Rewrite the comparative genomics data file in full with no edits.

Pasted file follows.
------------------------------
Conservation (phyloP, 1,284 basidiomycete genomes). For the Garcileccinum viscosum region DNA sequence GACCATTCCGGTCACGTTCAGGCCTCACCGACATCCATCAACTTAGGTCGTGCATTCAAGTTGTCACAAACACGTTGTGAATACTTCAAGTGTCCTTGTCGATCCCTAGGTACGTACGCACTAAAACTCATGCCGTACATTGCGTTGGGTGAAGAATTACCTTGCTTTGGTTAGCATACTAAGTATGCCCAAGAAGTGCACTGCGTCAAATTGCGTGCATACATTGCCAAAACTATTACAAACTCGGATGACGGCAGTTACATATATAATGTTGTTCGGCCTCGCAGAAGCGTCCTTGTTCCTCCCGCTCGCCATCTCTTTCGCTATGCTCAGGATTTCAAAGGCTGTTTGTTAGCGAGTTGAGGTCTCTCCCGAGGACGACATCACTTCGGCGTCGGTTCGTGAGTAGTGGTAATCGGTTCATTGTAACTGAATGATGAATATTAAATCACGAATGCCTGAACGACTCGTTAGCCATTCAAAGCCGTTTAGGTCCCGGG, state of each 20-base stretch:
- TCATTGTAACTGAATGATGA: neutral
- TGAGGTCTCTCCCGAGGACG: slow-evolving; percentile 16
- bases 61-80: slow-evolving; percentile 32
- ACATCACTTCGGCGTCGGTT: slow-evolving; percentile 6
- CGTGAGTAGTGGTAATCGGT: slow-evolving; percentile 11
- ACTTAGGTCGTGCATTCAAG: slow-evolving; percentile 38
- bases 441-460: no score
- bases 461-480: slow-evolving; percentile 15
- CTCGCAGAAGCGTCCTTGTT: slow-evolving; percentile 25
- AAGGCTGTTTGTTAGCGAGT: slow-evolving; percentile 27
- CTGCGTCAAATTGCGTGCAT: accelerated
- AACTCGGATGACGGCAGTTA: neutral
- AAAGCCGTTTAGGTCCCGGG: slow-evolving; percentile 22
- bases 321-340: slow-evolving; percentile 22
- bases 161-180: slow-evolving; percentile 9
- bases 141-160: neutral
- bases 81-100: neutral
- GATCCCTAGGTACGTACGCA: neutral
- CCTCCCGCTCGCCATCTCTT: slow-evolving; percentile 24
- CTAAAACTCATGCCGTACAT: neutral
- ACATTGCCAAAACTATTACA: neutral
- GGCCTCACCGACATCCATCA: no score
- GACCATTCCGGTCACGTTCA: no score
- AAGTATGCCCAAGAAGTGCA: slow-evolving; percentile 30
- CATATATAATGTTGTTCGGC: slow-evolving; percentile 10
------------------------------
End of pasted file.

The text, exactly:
Conservation (phyloP, 1,284 basidiomycete genomes). For the Garcileccinum viscosum region DNA sequence GACCATTCCGGTCACGTTCAGGCCTCACCGACATCCATCAACTTAGGTCGTGCATTCAAGTTGTCACAAACACGTTGTGAATACTTCAAGTGTCCTTGTCGATCCCTAGGTACGTACGCACTAAAACTCATGCCGTACATTGCGTTGGGTGAAGAATTACCTTGCTTTGGTTAGCATACTAAGTATGCCCAAGAAGTGCACTGCGTCAAATTGCGTGCATACATTGCCAAAACTATTACAAACTCGGATGACGGCAGTTACATATATAATGTTGTTCGGCCTCGCAGAAGCGTCCTTGTTCCTCCCGCTCGCCATCTCTTTCGCTATGCTCAGGATTTCAAAGGCTGTTTGTTAGCGAGTTGAGGTCTCTCCCGAGGACGACATCACTTCGGCGTCGGTTCGTGAGTAGTGGTAATCGGTTCATTGTAACTGAATGATGAATATTAAATCACGAATGCCTGAACGACTCGTTAGCCATTCAAAGCCGTTTAGGTCCCGGG, state of each 20-base stretch:
- TCATTGTAACTGAATGATGA: neutral
- TGAGGTCTCTCCCGAGGACG: slow-evolving; percentile 16
- bases 61-80: slow-evolving; percentile 32
- ACATCACTTCGGCGTCGGTT: slow-evolving; percentile 6
- CGTGAGTAGTGGTAATCGGT: slow-evolving; percentile 11
- ACTTAGGTCGTGCATTCAAG: slow-evolving; percentile 38
- bases 441-460: no score
- bases 461-480: slow-evolving; percentile 15
- CTCGCAGAAGCGTCCTTGTT: slow-evolving; percentile 25
- AAGGCTGTTTGTTAGCGAGT: slow-evolving; percentile 27
- CTGCGTCAAATTGCGTGCAT: accelerated
- AACTCGGATGACGGCAGTTA: neutral
- AAAGCCGTTTAGGTCCCGGG: slow-evolving; percentile 22
- bases 321-340: slow-evolving; percentile 22
- bases 161-180: slow-evolving; percentile 9
- bases 141-160: neutral
- bases 81-100: neutral
- GATCCCTAGGTACGTACGCA: neutral
- CCTCCCGCTCGCCATCTCTT: slow-evolving; percentile 24
- CTAAAACTCATGCCGTACAT: neutral
- ACATTGCCAAAACTATTACA: neutral
- GGCCTCACCGACATCCATCA: no score
- GACCATTCCGGTCACGTTCA: no score
- AAGTATGCCCAAGAAGTGCA: slow-evolving; percentile 30
- CATATATAATGTTGTTCGGC: slow-evolving; percentile 10